Growing pains, illusive gains
FOR THE SECOND year in a row, the pro-reform policies of Prime Minister Ahmed Nazif's cabinet are paying off, at least when it comes to economic indicators. The long-awaited seven per cent growth rate was finally realised in the first quarter of 2006/2007 -- a figure unseen since the 1980s. The expansion of the natural gas industry and a construction boom, partly supported by oil-rich Gulf states, were key growth factors. An increase in Foreign Direct Investments (FDIs) to $6 billion and around LE15 billion in privatisation proceeds are regularly quoted by Nazif's second cabinet.
A better organised banking sector with a strong presence by international heavyweights, a buoyant tourism sector and more real estate investments, all made for a rosy economic picture. Furthermore, the exchange rate almost stabilised at LE5.71 to the dollar, and is expected to rise with the increased inflow of dollar investments together with a 3.5 per cent interest rate differential between the two currencies.
While these developments were praised by the local business community, the man in the street struggled to put bread on the table. Subsidy reductions resulted in hiked electricity and petrol prices, while the outbreak of bird flu also inflated the cost of foodstuffs. This resulted in an untamed inflation rate of as high as 11 per cent in October, compared to three per cent in October, 2005.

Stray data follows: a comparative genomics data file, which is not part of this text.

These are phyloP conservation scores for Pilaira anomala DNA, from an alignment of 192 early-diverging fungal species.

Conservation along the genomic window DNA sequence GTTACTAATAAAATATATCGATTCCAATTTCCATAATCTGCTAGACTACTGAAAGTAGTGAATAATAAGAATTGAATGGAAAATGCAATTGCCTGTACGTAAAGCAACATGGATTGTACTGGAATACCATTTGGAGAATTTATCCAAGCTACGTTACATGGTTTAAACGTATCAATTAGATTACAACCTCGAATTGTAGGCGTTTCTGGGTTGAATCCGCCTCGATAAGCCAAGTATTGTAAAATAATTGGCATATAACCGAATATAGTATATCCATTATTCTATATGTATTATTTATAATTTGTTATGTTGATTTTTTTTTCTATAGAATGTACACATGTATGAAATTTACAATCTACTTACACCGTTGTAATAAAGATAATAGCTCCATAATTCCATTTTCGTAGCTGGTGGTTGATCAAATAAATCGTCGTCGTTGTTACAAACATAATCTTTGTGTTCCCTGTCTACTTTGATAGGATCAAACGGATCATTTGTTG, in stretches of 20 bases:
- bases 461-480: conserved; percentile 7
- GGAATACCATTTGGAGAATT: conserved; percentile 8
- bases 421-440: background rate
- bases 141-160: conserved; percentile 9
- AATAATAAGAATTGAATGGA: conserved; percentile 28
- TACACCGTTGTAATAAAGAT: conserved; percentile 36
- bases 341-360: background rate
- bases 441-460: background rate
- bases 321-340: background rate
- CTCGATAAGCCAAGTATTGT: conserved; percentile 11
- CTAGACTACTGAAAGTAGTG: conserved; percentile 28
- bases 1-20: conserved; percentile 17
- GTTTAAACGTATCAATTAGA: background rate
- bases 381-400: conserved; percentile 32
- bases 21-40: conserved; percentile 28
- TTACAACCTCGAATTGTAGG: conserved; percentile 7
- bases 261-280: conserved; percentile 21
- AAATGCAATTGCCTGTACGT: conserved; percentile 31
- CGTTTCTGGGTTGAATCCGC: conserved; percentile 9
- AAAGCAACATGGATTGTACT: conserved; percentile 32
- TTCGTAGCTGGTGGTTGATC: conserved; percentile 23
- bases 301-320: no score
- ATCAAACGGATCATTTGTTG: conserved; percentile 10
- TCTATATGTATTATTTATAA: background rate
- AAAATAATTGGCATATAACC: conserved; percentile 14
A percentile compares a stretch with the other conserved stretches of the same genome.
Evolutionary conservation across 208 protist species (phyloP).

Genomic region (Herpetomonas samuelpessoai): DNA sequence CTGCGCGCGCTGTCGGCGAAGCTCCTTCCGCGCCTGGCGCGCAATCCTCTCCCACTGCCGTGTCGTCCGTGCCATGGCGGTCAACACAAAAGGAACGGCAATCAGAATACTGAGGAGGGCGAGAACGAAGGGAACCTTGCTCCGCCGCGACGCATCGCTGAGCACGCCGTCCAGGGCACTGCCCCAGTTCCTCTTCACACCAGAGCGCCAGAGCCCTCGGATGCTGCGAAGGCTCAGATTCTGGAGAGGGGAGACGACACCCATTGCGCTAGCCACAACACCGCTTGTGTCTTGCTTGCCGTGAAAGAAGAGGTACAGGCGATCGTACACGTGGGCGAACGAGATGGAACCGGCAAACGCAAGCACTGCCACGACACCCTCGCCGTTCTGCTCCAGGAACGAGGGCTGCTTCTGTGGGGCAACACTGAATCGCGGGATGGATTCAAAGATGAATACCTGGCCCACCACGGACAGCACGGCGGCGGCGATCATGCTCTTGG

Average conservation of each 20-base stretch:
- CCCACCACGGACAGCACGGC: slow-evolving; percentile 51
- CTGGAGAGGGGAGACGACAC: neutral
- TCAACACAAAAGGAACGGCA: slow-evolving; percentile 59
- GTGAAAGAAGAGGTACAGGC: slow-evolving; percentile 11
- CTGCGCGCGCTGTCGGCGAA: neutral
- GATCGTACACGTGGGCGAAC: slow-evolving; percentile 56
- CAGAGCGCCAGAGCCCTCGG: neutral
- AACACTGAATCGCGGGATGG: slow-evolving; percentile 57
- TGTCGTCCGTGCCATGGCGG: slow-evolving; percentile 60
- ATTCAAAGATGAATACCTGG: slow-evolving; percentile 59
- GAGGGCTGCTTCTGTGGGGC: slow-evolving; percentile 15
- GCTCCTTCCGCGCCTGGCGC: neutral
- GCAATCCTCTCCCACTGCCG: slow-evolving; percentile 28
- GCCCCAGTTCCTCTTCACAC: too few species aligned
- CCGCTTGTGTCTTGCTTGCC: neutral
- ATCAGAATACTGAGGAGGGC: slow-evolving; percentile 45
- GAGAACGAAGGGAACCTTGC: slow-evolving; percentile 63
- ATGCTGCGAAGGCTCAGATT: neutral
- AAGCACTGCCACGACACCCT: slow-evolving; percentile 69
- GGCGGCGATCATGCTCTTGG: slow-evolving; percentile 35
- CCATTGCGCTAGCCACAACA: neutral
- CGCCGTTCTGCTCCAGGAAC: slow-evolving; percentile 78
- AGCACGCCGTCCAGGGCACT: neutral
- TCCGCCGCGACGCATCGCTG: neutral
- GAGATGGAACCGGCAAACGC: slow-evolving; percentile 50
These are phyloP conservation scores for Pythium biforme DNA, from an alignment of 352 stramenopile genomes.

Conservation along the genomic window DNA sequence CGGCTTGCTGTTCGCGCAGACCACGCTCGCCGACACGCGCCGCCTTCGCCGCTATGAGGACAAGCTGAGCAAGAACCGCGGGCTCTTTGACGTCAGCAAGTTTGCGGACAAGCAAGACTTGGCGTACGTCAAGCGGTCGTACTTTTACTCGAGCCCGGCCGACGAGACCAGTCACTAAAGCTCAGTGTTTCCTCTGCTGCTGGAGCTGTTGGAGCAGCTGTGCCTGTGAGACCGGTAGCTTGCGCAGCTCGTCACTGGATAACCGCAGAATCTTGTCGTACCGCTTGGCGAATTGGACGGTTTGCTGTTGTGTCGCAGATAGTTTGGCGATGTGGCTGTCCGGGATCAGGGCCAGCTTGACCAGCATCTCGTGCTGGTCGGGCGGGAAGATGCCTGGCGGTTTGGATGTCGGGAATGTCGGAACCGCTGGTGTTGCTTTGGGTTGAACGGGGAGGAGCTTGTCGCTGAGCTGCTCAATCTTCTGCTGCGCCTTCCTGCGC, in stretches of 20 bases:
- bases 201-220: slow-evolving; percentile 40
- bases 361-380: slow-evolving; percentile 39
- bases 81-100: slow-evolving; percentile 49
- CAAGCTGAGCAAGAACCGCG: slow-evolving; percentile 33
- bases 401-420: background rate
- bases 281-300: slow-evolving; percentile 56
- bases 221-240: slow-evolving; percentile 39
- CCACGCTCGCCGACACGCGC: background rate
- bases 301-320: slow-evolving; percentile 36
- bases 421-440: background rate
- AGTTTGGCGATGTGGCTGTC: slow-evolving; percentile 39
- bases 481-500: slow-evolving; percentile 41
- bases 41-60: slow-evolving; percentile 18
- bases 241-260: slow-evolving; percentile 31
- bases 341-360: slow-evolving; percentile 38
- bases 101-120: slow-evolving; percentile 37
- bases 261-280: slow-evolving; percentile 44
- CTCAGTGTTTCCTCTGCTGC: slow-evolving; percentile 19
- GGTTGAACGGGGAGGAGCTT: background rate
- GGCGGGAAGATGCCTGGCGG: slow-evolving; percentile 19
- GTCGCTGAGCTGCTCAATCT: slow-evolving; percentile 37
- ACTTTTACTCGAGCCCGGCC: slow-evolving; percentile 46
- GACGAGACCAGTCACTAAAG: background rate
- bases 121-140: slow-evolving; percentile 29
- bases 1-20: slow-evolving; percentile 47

The popularity of the government was also shaken by a sharp decline in the local bourse during the first quarter of 2006, with thousands of small investors losing an average of 30-40 per cent of their investments. Moreover, controversies surrounding some privatisation deals drew question marks about the transparency of government decisions.
Altogether, the outlook for 2007 appears to be positive, with optimism prevailing in the stock market and more FDIs expected. A boom in the tourism sector is also anticipated due to strong growth in European economies, as well as more Arab tourists diverted to Egypt because of the war in Lebanon. Growth in the sectors of building materials and textiles should help boost exports, while gas exports show a positive outlook.